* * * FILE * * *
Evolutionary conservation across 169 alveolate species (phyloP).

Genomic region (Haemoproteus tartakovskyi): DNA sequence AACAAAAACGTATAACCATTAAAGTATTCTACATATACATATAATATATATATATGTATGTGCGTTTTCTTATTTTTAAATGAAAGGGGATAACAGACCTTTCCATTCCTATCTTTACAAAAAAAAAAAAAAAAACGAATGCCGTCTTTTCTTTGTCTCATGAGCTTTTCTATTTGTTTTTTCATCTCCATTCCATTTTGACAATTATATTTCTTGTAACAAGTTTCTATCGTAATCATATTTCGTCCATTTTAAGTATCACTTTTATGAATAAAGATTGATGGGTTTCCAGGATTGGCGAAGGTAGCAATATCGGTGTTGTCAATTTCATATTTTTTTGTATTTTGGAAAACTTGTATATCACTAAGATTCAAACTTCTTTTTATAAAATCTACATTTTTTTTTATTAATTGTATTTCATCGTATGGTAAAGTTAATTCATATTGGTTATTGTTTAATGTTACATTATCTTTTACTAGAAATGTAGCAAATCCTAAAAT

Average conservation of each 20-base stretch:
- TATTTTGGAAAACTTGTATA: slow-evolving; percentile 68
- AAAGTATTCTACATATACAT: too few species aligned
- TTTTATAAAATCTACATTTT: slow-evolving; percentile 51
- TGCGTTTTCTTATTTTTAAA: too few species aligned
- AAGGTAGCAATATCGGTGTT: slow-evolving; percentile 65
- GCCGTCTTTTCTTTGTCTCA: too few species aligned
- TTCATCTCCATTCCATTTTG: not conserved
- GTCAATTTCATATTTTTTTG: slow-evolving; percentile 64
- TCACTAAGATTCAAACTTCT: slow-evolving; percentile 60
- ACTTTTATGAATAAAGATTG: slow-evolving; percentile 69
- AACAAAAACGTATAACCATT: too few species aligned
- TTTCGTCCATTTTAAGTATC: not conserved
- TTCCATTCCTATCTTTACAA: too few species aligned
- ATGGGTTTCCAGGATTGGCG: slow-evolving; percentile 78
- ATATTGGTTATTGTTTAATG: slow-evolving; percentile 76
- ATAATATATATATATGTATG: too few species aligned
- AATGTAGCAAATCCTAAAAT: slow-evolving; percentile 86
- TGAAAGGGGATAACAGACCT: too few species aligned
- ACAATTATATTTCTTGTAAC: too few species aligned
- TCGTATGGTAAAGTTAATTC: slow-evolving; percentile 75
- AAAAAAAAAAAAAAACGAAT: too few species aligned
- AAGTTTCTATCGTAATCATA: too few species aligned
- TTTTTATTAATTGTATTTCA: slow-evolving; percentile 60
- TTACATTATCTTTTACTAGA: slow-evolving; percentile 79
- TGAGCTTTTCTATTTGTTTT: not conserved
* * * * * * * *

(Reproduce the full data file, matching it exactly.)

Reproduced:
Evolutionary conservation across 169 alveolate species (phyloP).

Genomic region (Haemoproteus tartakovskyi): DNA sequence AACAAAAACGTATAACCATTAAAGTATTCTACATATACATATAATATATATATATGTATGTGCGTTTTCTTATTTTTAAATGAAAGGGGATAACAGACCTTTCCATTCCTATCTTTACAAAAAAAAAAAAAAAAACGAATGCCGTCTTTTCTTTGTCTCATGAGCTTTTCTATTTGTTTTTTCATCTCCATTCCATTTTGACAATTATATTTCTTGTAACAAGTTTCTATCGTAATCATATTTCGTCCATTTTAAGTATCACTTTTATGAATAAAGATTGATGGGTTTCCAGGATTGGCGAAGGTAGCAATATCGGTGTTGTCAATTTCATATTTTTTTGTATTTTGGAAAACTTGTATATCACTAAGATTCAAACTTCTTTTTATAAAATCTACATTTTTTTTTATTAATTGTATTTCATCGTATGGTAAAGTTAATTCATATTGGTTATTGTTTAATGTTACATTATCTTTTACTAGAAATGTAGCAAATCCTAAAAT

Average conservation of each 20-base stretch:
- TATTTTGGAAAACTTGTATA: slow-evolving; percentile 68
- AAAGTATTCTACATATACAT: too few species aligned
- TTTTATAAAATCTACATTTT: slow-evolving; percentile 51
- TGCGTTTTCTTATTTTTAAA: too few species aligned
- AAGGTAGCAATATCGGTGTT: slow-evolving; percentile 65
- GCCGTCTTTTCTTTGTCTCA: too few species aligned
- TTCATCTCCATTCCATTTTG: not conserved
- GTCAATTTCATATTTTTTTG: slow-evolving; percentile 64
- TCACTAAGATTCAAACTTCT: slow-evolving; percentile 60
- ACTTTTATGAATAAAGATTG: slow-evolving; percentile 69
- AACAAAAACGTATAACCATT: too few species aligned
- TTTCGTCCATTTTAAGTATC: not conserved
- TTCCATTCCTATCTTTACAA: too few species aligned
- ATGGGTTTCCAGGATTGGCG: slow-evolving; percentile 78
- ATATTGGTTATTGTTTAATG: slow-evolving; percentile 76
- ATAATATATATATATGTATG: too few species aligned
- AATGTAGCAAATCCTAAAAT: slow-evolving; percentile 86
- TGAAAGGGGATAACAGACCT: too few species aligned
- ACAATTATATTTCTTGTAAC: too few species aligned
- TCGTATGGTAAAGTTAATTC: slow-evolving; percentile 75
- AAAAAAAAAAAAAAACGAAT: too few species aligned
- AAGTTTCTATCGTAATCATA: too few species aligned
- TTTTTATTAATTGTATTTCA: slow-evolving; percentile 60
- TTACATTATCTTTTACTAGA: slow-evolving; percentile 79
- TGAGCTTTTCTATTTGTTTT: not conserved